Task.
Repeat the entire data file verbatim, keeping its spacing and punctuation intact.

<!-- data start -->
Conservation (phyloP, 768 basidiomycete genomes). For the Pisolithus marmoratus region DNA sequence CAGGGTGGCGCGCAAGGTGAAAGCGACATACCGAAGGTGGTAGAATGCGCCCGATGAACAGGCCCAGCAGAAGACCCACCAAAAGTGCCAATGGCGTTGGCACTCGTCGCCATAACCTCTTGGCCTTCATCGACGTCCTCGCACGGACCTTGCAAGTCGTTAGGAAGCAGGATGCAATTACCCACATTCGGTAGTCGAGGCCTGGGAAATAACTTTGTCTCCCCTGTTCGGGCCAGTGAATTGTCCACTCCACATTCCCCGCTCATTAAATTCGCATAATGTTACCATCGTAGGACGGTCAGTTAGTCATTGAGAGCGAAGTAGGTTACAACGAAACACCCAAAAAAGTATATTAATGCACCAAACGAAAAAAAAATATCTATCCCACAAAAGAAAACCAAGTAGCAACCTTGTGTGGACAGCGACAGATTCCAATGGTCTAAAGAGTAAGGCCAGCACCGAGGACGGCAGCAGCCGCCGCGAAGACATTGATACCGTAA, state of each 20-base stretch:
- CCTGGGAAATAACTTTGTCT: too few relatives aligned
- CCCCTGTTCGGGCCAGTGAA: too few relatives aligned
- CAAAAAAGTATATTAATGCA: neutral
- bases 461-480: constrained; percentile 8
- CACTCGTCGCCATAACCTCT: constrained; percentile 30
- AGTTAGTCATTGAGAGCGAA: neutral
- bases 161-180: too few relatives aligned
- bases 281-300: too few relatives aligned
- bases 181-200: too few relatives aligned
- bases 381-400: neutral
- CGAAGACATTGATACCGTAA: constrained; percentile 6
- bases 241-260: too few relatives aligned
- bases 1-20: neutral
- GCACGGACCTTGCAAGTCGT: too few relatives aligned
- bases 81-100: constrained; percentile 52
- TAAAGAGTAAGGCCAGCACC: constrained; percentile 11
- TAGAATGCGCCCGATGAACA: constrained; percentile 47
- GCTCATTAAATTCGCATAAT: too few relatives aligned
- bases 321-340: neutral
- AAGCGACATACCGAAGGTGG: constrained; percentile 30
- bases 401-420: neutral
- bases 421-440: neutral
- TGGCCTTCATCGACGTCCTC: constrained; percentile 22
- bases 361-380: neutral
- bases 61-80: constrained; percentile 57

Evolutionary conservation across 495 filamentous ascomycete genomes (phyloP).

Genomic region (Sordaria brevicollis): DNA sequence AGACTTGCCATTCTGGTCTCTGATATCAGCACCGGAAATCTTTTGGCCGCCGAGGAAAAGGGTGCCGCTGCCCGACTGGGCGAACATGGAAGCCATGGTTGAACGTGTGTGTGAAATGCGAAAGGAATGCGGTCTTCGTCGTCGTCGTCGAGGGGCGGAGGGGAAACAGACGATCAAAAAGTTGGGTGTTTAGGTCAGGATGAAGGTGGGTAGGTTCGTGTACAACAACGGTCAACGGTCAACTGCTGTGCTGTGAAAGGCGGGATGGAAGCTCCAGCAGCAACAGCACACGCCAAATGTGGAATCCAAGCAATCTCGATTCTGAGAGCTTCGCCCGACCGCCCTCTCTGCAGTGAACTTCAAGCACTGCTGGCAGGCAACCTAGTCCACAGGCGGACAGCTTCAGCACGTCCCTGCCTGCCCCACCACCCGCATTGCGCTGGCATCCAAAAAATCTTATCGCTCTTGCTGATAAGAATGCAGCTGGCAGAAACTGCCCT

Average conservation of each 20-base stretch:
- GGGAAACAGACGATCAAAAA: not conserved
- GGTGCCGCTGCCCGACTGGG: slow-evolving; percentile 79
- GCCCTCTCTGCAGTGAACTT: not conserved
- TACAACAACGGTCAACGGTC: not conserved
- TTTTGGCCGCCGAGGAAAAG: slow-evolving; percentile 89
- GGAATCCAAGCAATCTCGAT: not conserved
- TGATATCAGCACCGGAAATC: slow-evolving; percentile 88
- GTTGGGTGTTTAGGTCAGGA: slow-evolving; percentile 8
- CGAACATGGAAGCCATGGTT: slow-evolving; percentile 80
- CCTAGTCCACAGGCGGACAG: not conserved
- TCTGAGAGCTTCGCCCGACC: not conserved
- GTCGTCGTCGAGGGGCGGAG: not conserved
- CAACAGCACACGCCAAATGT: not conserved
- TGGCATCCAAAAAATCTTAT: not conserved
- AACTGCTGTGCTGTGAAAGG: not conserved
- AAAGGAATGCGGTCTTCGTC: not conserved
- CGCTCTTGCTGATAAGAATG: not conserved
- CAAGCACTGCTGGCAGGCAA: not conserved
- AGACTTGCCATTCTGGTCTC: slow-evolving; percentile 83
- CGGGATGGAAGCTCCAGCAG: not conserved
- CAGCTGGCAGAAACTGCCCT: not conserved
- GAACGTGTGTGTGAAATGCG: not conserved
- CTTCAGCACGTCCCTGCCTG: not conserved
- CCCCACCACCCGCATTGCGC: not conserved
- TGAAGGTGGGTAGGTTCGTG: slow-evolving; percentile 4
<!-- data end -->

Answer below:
Conservation (phyloP, 768 basidiomycete genomes). For the Pisolithus marmoratus region DNA sequence CAGGGTGGCGCGCAAGGTGAAAGCGACATACCGAAGGTGGTAGAATGCGCCCGATGAACAGGCCCAGCAGAAGACCCACCAAAAGTGCCAATGGCGTTGGCACTCGTCGCCATAACCTCTTGGCCTTCATCGACGTCCTCGCACGGACCTTGCAAGTCGTTAGGAAGCAGGATGCAATTACCCACATTCGGTAGTCGAGGCCTGGGAAATAACTTTGTCTCCCCTGTTCGGGCCAGTGAATTGTCCACTCCACATTCCCCGCTCATTAAATTCGCATAATGTTACCATCGTAGGACGGTCAGTTAGTCATTGAGAGCGAAGTAGGTTACAACGAAACACCCAAAAAAGTATATTAATGCACCAAACGAAAAAAAAATATCTATCCCACAAAAGAAAACCAAGTAGCAACCTTGTGTGGACAGCGACAGATTCCAATGGTCTAAAGAGTAAGGCCAGCACCGAGGACGGCAGCAGCCGCCGCGAAGACATTGATACCGTAA, state of each 20-base stretch:
- CCTGGGAAATAACTTTGTCT: too few relatives aligned
- CCCCTGTTCGGGCCAGTGAA: too few relatives aligned
- CAAAAAAGTATATTAATGCA: neutral
- bases 461-480: constrained; percentile 8
- CACTCGTCGCCATAACCTCT: constrained; percentile 30
- AGTTAGTCATTGAGAGCGAA: neutral
- bases 161-180: too few relatives aligned
- bases 281-300: too few relatives aligned
- bases 181-200: too few relatives aligned
- bases 381-400: neutral
- CGAAGACATTGATACCGTAA: constrained; percentile 6
- bases 241-260: too few relatives aligned
- bases 1-20: neutral
- GCACGGACCTTGCAAGTCGT: too few relatives aligned
- bases 81-100: constrained; percentile 52
- TAAAGAGTAAGGCCAGCACC: constrained; percentile 11
- TAGAATGCGCCCGATGAACA: constrained; percentile 47
- GCTCATTAAATTCGCATAAT: too few relatives aligned
- bases 321-340: neutral
- AAGCGACATACCGAAGGTGG: constrained; percentile 30
- bases 401-420: neutral
- bases 421-440: neutral
- TGGCCTTCATCGACGTCCTC: constrained; percentile 22
- bases 361-380: neutral
- bases 61-80: constrained; percentile 57

Evolutionary conservation across 495 filamentous ascomycete genomes (phyloP).

Genomic region (Sordaria brevicollis): DNA sequence AGACTTGCCATTCTGGTCTCTGATATCAGCACCGGAAATCTTTTGGCCGCCGAGGAAAAGGGTGCCGCTGCCCGACTGGGCGAACATGGAAGCCATGGTTGAACGTGTGTGTGAAATGCGAAAGGAATGCGGTCTTCGTCGTCGTCGTCGAGGGGCGGAGGGGAAACAGACGATCAAAAAGTTGGGTGTTTAGGTCAGGATGAAGGTGGGTAGGTTCGTGTACAACAACGGTCAACGGTCAACTGCTGTGCTGTGAAAGGCGGGATGGAAGCTCCAGCAGCAACAGCACACGCCAAATGTGGAATCCAAGCAATCTCGATTCTGAGAGCTTCGCCCGACCGCCCTCTCTGCAGTGAACTTCAAGCACTGCTGGCAGGCAACCTAGTCCACAGGCGGACAGCTTCAGCACGTCCCTGCCTGCCCCACCACCCGCATTGCGCTGGCATCCAAAAAATCTTATCGCTCTTGCTGATAAGAATGCAGCTGGCAGAAACTGCCCT

Average conservation of each 20-base stretch:
- GGGAAACAGACGATCAAAAA: not conserved
- GGTGCCGCTGCCCGACTGGG: slow-evolving; percentile 79
- GCCCTCTCTGCAGTGAACTT: not conserved
- TACAACAACGGTCAACGGTC: not conserved
- TTTTGGCCGCCGAGGAAAAG: slow-evolving; percentile 89
- GGAATCCAAGCAATCTCGAT: not conserved
- TGATATCAGCACCGGAAATC: slow-evolving; percentile 88
- GTTGGGTGTTTAGGTCAGGA: slow-evolving; percentile 8
- CGAACATGGAAGCCATGGTT: slow-evolving; percentile 80
- CCTAGTCCACAGGCGGACAG: not conserved
- TCTGAGAGCTTCGCCCGACC: not conserved
- GTCGTCGTCGAGGGGCGGAG: not conserved
- CAACAGCACACGCCAAATGT: not conserved
- TGGCATCCAAAAAATCTTAT: not conserved
- AACTGCTGTGCTGTGAAAGG: not conserved
- AAAGGAATGCGGTCTTCGTC: not conserved
- CGCTCTTGCTGATAAGAATG: not conserved
- CAAGCACTGCTGGCAGGCAA: not conserved
- AGACTTGCCATTCTGGTCTC: slow-evolving; percentile 83
- CGGGATGGAAGCTCCAGCAG: not conserved
- CAGCTGGCAGAAACTGCCCT: not conserved
- GAACGTGTGTGTGAAATGCG: not conserved
- CTTCAGCACGTCCCTGCCTG: not conserved
- CCCCACCACCCGCATTGCGC: not conserved
- TGAAGGTGGGTAGGTTCGTG: slow-evolving; percentile 4